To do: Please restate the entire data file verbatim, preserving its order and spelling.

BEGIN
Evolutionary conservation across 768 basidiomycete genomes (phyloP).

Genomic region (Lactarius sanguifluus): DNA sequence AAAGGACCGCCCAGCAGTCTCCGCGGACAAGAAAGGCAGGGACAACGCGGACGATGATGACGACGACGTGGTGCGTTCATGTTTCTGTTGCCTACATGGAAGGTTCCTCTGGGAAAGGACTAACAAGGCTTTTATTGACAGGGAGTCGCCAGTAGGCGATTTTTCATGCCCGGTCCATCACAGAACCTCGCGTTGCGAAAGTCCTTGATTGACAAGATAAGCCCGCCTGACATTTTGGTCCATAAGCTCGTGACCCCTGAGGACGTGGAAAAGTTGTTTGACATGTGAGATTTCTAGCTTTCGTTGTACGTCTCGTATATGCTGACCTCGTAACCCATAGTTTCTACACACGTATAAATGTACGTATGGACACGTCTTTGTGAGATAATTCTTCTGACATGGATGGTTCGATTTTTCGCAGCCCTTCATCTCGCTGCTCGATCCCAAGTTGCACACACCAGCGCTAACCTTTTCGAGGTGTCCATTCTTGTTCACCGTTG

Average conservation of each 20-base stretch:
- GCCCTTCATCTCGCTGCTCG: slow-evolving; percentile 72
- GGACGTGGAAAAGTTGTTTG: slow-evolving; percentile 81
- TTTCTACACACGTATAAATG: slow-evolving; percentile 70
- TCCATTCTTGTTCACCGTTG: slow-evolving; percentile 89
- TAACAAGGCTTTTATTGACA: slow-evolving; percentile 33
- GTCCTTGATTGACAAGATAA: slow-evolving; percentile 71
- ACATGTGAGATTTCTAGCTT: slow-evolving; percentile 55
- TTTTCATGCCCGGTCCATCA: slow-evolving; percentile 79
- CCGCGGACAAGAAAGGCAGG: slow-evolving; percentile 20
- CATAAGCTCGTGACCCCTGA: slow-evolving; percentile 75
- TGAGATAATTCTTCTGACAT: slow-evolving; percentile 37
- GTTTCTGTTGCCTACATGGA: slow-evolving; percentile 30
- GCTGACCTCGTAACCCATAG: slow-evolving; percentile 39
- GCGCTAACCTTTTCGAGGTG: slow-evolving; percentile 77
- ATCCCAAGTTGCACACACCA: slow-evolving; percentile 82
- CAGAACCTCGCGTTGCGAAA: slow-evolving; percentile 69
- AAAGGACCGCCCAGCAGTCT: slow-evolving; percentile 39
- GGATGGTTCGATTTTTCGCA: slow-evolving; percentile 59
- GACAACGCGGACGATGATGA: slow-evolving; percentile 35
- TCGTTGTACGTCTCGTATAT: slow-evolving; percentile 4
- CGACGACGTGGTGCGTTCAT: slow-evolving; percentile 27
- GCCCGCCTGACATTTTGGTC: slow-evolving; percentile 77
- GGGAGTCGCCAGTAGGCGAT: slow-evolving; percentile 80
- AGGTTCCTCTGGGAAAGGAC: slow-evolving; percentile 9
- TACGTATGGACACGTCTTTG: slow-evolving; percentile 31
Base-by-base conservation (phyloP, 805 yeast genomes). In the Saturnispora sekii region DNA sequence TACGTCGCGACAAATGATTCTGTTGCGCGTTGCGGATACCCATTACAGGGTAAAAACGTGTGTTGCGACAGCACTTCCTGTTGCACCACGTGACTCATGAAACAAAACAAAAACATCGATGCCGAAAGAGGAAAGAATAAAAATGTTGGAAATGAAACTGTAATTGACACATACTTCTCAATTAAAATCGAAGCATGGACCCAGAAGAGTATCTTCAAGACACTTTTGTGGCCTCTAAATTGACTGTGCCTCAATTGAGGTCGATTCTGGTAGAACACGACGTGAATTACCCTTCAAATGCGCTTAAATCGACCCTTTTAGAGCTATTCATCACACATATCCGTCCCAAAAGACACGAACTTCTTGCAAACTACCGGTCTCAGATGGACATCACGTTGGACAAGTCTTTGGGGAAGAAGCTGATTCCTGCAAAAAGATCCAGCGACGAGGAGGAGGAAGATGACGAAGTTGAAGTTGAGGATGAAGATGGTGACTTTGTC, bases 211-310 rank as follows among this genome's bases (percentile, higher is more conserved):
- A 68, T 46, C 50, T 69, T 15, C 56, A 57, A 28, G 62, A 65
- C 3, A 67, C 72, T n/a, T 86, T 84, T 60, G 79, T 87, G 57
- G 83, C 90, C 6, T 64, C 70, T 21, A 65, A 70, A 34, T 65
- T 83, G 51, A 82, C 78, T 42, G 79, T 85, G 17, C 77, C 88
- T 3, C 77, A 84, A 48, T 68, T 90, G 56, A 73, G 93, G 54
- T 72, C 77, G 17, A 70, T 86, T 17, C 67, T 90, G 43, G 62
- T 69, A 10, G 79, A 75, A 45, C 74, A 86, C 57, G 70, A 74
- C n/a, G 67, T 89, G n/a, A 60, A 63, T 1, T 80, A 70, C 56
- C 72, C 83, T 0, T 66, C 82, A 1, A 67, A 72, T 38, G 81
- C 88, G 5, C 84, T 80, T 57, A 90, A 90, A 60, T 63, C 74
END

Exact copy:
Evolutionary conservation across 768 basidiomycete genomes (phyloP).

Genomic region (Lactarius sanguifluus): DNA sequence AAAGGACCGCCCAGCAGTCTCCGCGGACAAGAAAGGCAGGGACAACGCGGACGATGATGACGACGACGTGGTGCGTTCATGTTTCTGTTGCCTACATGGAAGGTTCCTCTGGGAAAGGACTAACAAGGCTTTTATTGACAGGGAGTCGCCAGTAGGCGATTTTTCATGCCCGGTCCATCACAGAACCTCGCGTTGCGAAAGTCCTTGATTGACAAGATAAGCCCGCCTGACATTTTGGTCCATAAGCTCGTGACCCCTGAGGACGTGGAAAAGTTGTTTGACATGTGAGATTTCTAGCTTTCGTTGTACGTCTCGTATATGCTGACCTCGTAACCCATAGTTTCTACACACGTATAAATGTACGTATGGACACGTCTTTGTGAGATAATTCTTCTGACATGGATGGTTCGATTTTTCGCAGCCCTTCATCTCGCTGCTCGATCCCAAGTTGCACACACCAGCGCTAACCTTTTCGAGGTGTCCATTCTTGTTCACCGTTG

Average conservation of each 20-base stretch:
- GCCCTTCATCTCGCTGCTCG: slow-evolving; percentile 72
- GGACGTGGAAAAGTTGTTTG: slow-evolving; percentile 81
- TTTCTACACACGTATAAATG: slow-evolving; percentile 70
- TCCATTCTTGTTCACCGTTG: slow-evolving; percentile 89
- TAACAAGGCTTTTATTGACA: slow-evolving; percentile 33
- GTCCTTGATTGACAAGATAA: slow-evolving; percentile 71
- ACATGTGAGATTTCTAGCTT: slow-evolving; percentile 55
- TTTTCATGCCCGGTCCATCA: slow-evolving; percentile 79
- CCGCGGACAAGAAAGGCAGG: slow-evolving; percentile 20
- CATAAGCTCGTGACCCCTGA: slow-evolving; percentile 75
- TGAGATAATTCTTCTGACAT: slow-evolving; percentile 37
- GTTTCTGTTGCCTACATGGA: slow-evolving; percentile 30
- GCTGACCTCGTAACCCATAG: slow-evolving; percentile 39
- GCGCTAACCTTTTCGAGGTG: slow-evolving; percentile 77
- ATCCCAAGTTGCACACACCA: slow-evolving; percentile 82
- CAGAACCTCGCGTTGCGAAA: slow-evolving; percentile 69
- AAAGGACCGCCCAGCAGTCT: slow-evolving; percentile 39
- GGATGGTTCGATTTTTCGCA: slow-evolving; percentile 59
- GACAACGCGGACGATGATGA: slow-evolving; percentile 35
- TCGTTGTACGTCTCGTATAT: slow-evolving; percentile 4
- CGACGACGTGGTGCGTTCAT: slow-evolving; percentile 27
- GCCCGCCTGACATTTTGGTC: slow-evolving; percentile 77
- GGGAGTCGCCAGTAGGCGAT: slow-evolving; percentile 80
- AGGTTCCTCTGGGAAAGGAC: slow-evolving; percentile 9
- TACGTATGGACACGTCTTTG: slow-evolving; percentile 31
Base-by-base conservation (phyloP, 805 yeast genomes). In the Saturnispora sekii region DNA sequence TACGTCGCGACAAATGATTCTGTTGCGCGTTGCGGATACCCATTACAGGGTAAAAACGTGTGTTGCGACAGCACTTCCTGTTGCACCACGTGACTCATGAAACAAAACAAAAACATCGATGCCGAAAGAGGAAAGAATAAAAATGTTGGAAATGAAACTGTAATTGACACATACTTCTCAATTAAAATCGAAGCATGGACCCAGAAGAGTATCTTCAAGACACTTTTGTGGCCTCTAAATTGACTGTGCCTCAATTGAGGTCGATTCTGGTAGAACACGACGTGAATTACCCTTCAAATGCGCTTAAATCGACCCTTTTAGAGCTATTCATCACACATATCCGTCCCAAAAGACACGAACTTCTTGCAAACTACCGGTCTCAGATGGACATCACGTTGGACAAGTCTTTGGGGAAGAAGCTGATTCCTGCAAAAAGATCCAGCGACGAGGAGGAGGAAGATGACGAAGTTGAAGTTGAGGATGAAGATGGTGACTTTGTC, bases 211-310 rank as follows among this genome's bases (percentile, higher is more conserved):
- A 68, T 46, C 50, T 69, T 15, C 56, A 57, A 28, G 62, A 65
- C 3, A 67, C 72, T n/a, T 86, T 84, T 60, G 79, T 87, G 57
- G 83, C 90, C 6, T 64, C 70, T 21, A 65, A 70, A 34, T 65
- T 83, G 51, A 82, C 78, T 42, G 79, T 85, G 17, C 77, C 88
- T 3, C 77, A 84, A 48, T 68, T 90, G 56, A 73, G 93, G 54
- T 72, C 77, G 17, A 70, T 86, T 17, C 67, T 90, G 43, G 62
- T 69, A 10, G 79, A 75, A 45, C 74, A 86, C 57, G 70, A 74
- C n/a, G 67, T 89, G n/a, A 60, A 63, T 1, T 80, A 70, C 56
- C 72, C 83, T 0, T 66, C 82, A 1, A 67, A 72, T 38, G 81
- C 88, G 5, C 84, T 80, T 57, A 90, A 90, A 60, T 63, C 74